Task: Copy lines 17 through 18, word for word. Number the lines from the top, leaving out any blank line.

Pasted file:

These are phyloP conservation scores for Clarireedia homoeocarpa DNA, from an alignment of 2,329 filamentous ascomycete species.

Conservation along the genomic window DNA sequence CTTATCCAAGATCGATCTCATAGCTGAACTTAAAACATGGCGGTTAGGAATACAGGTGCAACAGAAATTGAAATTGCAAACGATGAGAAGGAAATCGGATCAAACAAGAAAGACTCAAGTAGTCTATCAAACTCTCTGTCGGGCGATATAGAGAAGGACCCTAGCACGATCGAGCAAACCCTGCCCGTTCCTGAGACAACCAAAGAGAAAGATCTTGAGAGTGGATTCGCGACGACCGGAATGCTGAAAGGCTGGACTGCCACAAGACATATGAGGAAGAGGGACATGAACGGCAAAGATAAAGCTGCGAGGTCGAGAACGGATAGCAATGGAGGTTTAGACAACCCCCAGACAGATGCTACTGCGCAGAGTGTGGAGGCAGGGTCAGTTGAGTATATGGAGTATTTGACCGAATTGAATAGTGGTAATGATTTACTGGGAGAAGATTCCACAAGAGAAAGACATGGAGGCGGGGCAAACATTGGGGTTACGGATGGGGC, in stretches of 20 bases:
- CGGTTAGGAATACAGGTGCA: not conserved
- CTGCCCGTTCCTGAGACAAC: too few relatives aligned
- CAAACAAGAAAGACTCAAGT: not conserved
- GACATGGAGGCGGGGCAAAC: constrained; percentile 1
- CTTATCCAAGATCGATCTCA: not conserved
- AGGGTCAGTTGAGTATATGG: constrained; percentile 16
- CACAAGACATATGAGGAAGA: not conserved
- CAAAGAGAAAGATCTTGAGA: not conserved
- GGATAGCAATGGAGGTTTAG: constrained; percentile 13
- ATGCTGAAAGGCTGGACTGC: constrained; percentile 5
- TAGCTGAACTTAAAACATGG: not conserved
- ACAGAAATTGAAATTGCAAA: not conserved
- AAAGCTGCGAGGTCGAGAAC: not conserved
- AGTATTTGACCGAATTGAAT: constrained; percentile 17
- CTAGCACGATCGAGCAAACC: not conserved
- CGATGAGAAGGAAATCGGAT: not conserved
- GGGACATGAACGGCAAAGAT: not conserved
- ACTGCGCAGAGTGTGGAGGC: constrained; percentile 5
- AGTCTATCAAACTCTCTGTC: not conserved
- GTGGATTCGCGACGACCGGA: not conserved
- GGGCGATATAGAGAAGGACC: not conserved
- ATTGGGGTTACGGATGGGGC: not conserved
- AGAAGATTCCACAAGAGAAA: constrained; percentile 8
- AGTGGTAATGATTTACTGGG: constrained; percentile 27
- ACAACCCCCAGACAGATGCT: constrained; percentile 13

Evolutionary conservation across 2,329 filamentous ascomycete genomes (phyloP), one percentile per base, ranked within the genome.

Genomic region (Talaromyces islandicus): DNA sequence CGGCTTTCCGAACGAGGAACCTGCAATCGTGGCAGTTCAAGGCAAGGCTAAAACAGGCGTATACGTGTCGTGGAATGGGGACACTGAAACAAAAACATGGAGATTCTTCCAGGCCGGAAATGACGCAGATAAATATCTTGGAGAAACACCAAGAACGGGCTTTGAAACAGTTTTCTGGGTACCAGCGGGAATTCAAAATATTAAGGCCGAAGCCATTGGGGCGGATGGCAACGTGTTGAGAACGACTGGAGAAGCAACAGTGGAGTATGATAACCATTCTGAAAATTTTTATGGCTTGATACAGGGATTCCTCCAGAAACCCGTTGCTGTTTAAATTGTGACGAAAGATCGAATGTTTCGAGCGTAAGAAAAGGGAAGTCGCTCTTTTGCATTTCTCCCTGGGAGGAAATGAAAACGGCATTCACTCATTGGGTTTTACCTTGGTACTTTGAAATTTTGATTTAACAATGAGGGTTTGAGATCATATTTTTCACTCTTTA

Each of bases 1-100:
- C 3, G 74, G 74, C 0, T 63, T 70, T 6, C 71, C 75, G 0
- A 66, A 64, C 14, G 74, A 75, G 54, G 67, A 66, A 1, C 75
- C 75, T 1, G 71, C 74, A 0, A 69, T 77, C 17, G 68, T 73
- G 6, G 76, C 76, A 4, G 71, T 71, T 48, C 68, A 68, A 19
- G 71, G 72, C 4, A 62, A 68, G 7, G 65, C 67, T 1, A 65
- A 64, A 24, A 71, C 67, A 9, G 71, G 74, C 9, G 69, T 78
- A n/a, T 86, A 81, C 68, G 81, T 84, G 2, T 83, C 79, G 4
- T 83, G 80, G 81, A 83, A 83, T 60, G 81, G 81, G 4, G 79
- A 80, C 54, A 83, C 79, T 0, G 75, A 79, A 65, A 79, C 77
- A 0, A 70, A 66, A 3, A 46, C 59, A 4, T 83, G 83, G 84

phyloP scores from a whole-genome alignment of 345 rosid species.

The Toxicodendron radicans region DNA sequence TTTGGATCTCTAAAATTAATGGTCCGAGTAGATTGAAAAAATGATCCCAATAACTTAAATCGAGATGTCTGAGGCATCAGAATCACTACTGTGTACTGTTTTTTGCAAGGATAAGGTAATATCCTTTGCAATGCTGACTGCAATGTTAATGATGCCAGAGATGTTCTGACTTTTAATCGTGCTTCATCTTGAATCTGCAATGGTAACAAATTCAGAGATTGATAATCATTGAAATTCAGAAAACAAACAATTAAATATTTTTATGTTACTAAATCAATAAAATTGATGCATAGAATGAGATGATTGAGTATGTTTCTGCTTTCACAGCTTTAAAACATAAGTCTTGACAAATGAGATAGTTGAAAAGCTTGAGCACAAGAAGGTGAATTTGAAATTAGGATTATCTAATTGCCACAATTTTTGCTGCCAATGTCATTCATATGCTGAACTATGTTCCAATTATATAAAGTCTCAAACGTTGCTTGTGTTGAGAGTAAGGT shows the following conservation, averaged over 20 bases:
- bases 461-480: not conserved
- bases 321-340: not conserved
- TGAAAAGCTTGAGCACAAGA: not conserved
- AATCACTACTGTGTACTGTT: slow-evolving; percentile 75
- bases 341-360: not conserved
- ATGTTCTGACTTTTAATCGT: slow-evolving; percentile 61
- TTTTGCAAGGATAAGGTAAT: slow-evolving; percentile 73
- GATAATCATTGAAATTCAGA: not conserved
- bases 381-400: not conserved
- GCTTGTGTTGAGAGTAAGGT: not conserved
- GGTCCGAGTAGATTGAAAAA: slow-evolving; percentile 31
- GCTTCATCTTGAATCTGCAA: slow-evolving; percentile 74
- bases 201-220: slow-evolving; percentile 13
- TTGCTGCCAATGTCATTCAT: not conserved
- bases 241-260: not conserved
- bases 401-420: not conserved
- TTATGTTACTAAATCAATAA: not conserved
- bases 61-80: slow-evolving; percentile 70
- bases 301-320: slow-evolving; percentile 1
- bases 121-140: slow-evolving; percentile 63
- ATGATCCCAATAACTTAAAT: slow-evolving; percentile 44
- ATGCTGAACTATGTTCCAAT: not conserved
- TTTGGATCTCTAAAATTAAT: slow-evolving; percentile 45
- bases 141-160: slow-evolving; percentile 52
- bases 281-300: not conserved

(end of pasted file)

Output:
- CTAGCACGATCGAGCAAACC: not conserved
- CGATGAGAAGGAAATCGGAT: not conserved